CABANA BOY RIDDEN BY CHRIS HICKEY HEADING TO HISTORIC TRIPLE AT USEF NATIONAL CHAMPS
12 years ago StraightArrow Comments Off on CABANA BOY RIDDEN BY CHRIS HICKEY HEADING TO HISTORIC TRIPLE AT USEF NATIONAL CHAMPS
By KENNTH J. BRADDICK
WAYNE, Illinois, Aug. 22–Cabana Boy ridden by Chris Hickey on Saturday convincingly won the USEF National Developing Horse Dressage Championships sponsored by the Dutta Corp. and Performance Sales International, to take a major step toward an historic triple of being the champion at five and six years old and in their first year of the developing horse series.
The Hanoverian gelding by Contucci out of a Bourdeaux mare owned by Hilltop Farm, Inc. of Colora, Maryland for whom Hickey is the official trainer scored 72.895 per cent with “O” judge Linda Zang awarding them 77.105 per cent.
Heidi Gaian of Hollister, California and on her Chicago, by Calido I by a Corleone mare, were second on 70.526 per cent while George Williams of Delaware, Ohio and Don Bailey, by Donnerhall out of a Pik Bube mare and owned by Elizabeth Juliano, were third 67.719 per cent.
Saturday’s competition sponsored was at Prix St. Georges and counts for 40 per cent toward the championship which will be decided Sunday with the Developing Horse test. The championships were inspired by the German developing horse series, Nürnberger Burg-Pokal.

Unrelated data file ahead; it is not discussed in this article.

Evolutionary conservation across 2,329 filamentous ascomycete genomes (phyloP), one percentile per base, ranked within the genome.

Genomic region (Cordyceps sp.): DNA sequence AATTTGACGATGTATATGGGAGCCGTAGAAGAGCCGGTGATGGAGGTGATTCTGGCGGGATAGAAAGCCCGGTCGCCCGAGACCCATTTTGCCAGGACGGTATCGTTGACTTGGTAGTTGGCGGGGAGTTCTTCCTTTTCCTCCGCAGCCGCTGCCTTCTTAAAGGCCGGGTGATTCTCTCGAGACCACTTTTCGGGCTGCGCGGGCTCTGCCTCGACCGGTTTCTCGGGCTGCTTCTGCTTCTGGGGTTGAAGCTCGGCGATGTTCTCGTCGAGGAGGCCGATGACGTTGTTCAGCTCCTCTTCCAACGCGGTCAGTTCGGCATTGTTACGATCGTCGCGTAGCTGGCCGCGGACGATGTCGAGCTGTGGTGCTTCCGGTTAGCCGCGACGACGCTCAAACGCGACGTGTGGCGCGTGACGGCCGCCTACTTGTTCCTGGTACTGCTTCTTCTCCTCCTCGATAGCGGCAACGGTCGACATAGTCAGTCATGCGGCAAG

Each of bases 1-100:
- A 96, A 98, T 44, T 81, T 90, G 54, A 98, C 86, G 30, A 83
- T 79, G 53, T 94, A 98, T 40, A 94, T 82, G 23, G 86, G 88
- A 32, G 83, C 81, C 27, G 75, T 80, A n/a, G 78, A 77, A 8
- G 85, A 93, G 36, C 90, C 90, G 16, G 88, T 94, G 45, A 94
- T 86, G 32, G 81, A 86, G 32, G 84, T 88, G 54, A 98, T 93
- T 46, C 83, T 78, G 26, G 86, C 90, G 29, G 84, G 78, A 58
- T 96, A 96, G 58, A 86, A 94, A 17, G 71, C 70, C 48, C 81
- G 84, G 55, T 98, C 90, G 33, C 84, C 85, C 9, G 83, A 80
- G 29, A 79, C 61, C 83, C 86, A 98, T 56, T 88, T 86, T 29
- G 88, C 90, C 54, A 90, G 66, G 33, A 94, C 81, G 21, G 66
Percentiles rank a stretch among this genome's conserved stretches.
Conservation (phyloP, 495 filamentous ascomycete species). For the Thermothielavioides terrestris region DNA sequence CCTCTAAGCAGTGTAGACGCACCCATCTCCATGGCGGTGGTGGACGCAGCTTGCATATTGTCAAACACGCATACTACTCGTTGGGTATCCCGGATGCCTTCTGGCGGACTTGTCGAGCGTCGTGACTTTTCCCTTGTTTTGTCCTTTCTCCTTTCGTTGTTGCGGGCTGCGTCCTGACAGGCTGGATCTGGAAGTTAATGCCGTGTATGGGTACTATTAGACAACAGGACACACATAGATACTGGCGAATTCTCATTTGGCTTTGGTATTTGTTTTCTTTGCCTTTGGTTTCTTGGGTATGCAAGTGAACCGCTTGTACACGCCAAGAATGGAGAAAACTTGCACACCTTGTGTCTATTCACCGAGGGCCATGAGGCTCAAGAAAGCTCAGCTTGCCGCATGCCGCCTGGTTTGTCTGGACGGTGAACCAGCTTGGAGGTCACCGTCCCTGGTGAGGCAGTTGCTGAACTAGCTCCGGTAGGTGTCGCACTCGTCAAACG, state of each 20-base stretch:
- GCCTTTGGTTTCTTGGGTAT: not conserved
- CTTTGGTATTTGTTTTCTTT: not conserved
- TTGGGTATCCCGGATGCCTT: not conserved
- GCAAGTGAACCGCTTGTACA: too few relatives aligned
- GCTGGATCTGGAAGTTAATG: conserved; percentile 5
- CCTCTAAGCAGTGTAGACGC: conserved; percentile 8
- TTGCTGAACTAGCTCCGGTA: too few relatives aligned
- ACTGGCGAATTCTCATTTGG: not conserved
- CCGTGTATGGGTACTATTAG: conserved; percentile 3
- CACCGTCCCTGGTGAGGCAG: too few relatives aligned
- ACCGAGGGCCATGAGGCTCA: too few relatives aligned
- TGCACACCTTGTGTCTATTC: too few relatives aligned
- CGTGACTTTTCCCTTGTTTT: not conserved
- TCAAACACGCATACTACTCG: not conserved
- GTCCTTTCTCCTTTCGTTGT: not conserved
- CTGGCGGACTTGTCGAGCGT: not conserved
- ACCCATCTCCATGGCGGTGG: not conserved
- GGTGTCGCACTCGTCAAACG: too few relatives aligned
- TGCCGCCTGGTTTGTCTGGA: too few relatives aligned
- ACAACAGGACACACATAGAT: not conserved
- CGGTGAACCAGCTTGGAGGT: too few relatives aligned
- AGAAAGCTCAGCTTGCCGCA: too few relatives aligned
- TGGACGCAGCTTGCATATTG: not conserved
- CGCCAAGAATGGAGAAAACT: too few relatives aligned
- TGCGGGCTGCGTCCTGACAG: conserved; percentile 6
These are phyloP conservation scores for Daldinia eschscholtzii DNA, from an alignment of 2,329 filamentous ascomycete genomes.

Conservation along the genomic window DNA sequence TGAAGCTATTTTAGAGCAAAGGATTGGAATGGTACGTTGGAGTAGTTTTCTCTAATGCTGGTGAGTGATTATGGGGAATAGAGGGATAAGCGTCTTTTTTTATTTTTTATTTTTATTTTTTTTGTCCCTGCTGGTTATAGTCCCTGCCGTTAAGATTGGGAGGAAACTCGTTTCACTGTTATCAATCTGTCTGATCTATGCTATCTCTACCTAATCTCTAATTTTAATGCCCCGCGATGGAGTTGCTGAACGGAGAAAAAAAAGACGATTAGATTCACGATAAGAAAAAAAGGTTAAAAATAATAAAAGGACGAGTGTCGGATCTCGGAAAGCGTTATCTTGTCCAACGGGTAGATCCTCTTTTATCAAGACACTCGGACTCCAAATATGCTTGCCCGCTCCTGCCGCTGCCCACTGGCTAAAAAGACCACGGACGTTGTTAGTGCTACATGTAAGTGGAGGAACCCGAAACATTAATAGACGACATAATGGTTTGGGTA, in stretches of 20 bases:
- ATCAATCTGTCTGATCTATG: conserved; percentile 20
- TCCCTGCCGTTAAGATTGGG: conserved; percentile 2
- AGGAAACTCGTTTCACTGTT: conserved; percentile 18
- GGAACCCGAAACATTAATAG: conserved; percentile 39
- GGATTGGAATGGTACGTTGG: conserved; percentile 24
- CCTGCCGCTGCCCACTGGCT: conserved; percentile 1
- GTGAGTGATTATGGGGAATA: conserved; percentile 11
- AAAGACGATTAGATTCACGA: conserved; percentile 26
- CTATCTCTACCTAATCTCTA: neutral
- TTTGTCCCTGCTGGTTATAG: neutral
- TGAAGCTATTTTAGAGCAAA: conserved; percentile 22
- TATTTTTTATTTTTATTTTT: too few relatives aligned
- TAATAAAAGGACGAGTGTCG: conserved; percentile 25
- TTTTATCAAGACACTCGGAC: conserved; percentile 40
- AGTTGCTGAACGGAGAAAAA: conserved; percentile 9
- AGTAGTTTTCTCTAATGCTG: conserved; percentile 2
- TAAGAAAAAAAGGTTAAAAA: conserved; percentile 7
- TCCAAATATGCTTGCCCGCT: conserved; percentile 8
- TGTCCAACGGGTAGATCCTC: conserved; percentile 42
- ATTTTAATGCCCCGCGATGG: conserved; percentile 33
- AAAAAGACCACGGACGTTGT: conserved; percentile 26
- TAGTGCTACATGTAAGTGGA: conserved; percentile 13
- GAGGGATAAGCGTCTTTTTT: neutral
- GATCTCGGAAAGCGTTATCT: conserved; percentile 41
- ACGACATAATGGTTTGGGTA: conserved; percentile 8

An obviously thrilled Hickey said after the competition, “We’re progressing very well. We are in a good place right now.”
He saidc that Cabana Boy finds it easy to perform the work at Prix St. Georges despite being only seven years old.
The quality of horse, Hickey said, “says a lot for American breeding.”
Although some improvements could be made, he said, Cabana Boy has “extremely good balance and frame” that makes up for any shortcomings due to age.
“I’m just thrilled that he has so much power in his hind legs,” he said.
The only nervous moment in the ride was was then Cabana Boy went like “a bat out out of hell: in the extended canter and Hickey said he wondered whether he would have enough arena, but the horse came back to him fine.